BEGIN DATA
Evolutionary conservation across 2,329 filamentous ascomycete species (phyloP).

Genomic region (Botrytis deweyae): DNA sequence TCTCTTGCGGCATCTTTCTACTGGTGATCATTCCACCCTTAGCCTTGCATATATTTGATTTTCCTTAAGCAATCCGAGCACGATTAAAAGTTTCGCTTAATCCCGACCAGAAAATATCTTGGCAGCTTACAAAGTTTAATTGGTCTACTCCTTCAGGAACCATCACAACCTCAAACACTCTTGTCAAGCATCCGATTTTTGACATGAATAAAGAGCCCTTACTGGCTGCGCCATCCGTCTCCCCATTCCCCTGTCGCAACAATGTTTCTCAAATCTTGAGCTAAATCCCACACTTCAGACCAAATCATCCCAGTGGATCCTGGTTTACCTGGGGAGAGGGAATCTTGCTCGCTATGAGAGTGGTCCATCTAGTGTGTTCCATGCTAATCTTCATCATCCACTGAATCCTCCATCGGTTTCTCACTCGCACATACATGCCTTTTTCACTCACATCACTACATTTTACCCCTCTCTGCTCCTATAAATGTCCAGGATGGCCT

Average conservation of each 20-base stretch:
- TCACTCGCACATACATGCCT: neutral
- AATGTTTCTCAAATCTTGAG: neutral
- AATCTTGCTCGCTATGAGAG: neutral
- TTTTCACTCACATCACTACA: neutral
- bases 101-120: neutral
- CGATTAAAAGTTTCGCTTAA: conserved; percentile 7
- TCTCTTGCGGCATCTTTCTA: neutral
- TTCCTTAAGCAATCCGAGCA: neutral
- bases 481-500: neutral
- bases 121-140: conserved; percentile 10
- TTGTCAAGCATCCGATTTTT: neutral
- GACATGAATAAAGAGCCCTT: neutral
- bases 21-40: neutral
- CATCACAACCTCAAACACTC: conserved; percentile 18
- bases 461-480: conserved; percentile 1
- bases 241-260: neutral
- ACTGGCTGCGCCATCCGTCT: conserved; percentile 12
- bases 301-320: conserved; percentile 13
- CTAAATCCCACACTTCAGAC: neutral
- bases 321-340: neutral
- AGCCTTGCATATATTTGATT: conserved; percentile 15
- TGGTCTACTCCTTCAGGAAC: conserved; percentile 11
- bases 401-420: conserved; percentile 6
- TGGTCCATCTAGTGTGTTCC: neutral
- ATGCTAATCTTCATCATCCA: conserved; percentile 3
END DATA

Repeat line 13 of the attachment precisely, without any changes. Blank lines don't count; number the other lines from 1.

- bases 121-140: conserved; percentile 10